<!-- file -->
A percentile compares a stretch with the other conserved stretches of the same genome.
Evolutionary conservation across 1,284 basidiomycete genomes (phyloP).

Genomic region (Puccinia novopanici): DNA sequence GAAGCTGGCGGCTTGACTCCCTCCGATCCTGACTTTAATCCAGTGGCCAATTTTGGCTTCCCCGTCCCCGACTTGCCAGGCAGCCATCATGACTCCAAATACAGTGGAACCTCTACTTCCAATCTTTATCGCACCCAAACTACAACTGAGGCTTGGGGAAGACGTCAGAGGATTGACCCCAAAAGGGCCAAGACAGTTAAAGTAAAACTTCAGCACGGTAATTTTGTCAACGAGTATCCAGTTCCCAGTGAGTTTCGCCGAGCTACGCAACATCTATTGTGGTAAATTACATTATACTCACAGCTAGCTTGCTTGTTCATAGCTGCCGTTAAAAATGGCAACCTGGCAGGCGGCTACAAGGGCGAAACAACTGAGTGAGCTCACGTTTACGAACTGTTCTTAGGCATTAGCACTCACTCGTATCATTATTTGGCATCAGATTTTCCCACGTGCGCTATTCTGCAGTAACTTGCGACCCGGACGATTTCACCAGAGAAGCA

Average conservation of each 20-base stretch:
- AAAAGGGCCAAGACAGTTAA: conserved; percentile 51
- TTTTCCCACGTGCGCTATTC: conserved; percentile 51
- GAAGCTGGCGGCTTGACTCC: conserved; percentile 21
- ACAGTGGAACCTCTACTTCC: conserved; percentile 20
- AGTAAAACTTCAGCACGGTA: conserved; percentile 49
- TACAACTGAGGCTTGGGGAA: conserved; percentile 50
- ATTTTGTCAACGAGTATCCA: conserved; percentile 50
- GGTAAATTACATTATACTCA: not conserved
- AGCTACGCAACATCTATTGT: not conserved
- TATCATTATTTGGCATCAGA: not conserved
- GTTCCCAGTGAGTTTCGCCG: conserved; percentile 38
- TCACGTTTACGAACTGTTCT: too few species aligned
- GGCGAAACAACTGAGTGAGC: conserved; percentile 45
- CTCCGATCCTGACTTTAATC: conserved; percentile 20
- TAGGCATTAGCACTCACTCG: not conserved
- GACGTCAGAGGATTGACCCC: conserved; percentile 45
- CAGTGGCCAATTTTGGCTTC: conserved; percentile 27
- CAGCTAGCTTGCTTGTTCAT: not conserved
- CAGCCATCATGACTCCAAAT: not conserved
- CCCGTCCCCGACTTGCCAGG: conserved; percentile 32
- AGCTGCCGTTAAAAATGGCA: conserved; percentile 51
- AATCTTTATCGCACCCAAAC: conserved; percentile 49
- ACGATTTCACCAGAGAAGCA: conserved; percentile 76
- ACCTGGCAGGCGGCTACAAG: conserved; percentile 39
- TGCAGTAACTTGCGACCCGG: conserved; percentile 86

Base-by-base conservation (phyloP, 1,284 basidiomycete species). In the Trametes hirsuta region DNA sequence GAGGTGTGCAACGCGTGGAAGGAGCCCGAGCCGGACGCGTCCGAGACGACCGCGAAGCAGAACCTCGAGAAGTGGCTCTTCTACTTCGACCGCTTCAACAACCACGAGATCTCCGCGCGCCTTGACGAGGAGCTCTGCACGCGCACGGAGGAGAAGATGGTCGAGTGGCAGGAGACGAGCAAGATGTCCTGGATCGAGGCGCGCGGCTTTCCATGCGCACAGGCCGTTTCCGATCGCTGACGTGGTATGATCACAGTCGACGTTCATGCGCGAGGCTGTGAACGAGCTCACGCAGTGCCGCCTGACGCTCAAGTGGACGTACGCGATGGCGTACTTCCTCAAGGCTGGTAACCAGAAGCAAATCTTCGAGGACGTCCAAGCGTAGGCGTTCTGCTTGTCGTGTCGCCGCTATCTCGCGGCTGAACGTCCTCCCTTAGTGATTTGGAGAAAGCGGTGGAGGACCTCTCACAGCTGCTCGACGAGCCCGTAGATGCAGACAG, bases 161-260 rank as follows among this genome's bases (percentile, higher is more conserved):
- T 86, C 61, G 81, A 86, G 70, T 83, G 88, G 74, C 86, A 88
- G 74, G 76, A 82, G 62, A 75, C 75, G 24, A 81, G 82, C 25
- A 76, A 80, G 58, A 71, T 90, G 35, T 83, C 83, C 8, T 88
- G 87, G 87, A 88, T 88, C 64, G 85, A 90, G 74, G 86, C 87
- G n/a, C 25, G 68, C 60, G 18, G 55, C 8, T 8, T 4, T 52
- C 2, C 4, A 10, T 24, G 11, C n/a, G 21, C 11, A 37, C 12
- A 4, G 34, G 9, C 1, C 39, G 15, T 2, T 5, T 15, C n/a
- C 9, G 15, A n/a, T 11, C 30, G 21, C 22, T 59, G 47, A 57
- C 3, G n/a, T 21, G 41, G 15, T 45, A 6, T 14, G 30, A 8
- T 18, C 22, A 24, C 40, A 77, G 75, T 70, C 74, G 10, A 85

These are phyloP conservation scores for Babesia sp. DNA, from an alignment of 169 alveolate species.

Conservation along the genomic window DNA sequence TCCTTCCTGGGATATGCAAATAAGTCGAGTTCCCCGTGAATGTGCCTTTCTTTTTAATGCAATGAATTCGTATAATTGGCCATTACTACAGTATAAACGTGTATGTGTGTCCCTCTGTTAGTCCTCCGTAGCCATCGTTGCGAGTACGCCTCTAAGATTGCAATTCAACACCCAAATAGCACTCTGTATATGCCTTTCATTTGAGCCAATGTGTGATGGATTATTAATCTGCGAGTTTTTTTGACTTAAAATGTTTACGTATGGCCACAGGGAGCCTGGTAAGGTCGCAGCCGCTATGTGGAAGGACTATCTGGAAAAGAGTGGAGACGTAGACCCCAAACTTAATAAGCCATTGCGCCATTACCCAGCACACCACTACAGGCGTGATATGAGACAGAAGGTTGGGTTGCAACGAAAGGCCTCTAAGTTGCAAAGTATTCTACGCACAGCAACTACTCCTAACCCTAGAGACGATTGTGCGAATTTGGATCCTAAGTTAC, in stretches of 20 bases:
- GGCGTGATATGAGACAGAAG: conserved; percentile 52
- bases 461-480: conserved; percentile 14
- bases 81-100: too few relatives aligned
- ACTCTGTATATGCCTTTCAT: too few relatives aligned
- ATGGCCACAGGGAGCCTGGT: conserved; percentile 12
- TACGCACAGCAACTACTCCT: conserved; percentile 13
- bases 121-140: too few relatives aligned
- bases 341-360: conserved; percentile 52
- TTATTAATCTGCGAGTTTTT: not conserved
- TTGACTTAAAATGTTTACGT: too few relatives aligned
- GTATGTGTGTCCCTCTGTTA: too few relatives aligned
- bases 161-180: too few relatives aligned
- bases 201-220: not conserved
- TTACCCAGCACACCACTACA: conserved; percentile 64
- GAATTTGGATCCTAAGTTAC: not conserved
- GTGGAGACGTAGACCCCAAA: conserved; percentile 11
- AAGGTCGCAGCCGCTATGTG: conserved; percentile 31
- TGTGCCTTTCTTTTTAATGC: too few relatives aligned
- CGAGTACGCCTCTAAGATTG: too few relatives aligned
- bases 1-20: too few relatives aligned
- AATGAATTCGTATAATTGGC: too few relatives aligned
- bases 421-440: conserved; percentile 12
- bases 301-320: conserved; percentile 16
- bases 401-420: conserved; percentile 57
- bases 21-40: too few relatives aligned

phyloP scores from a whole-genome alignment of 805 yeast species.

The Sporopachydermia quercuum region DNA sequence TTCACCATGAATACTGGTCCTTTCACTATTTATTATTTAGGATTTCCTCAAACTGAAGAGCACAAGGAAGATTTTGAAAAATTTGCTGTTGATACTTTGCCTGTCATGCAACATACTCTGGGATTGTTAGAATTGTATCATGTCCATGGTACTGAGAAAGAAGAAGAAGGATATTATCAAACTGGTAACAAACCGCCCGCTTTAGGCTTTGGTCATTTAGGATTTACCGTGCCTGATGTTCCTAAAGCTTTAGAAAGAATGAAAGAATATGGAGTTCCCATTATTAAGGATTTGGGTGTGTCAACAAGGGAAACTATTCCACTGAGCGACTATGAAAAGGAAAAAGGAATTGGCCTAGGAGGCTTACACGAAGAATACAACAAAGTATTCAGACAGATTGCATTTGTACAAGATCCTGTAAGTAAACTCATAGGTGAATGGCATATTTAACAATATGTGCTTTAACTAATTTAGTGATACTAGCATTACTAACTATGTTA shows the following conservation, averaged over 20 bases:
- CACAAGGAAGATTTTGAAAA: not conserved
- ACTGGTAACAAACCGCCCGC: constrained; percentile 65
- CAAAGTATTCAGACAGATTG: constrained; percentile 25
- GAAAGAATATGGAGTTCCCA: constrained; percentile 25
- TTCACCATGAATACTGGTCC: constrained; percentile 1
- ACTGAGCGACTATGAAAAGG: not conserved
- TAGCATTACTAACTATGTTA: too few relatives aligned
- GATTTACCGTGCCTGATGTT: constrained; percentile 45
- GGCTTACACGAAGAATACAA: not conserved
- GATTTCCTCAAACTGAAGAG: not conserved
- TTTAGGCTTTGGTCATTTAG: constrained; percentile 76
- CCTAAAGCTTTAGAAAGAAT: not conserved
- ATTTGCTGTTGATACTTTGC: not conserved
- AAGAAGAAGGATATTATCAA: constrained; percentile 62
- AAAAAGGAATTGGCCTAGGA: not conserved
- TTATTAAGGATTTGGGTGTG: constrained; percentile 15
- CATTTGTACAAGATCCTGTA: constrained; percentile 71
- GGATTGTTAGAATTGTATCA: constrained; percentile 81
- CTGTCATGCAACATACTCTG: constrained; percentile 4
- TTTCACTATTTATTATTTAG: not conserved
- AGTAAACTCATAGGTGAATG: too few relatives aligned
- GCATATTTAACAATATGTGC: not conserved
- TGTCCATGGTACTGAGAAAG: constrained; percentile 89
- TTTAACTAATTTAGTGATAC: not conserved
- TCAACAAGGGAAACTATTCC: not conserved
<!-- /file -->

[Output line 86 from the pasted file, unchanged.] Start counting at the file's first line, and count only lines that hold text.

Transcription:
- CATTTGTACAAGATCCTGTA: constrained; percentile 71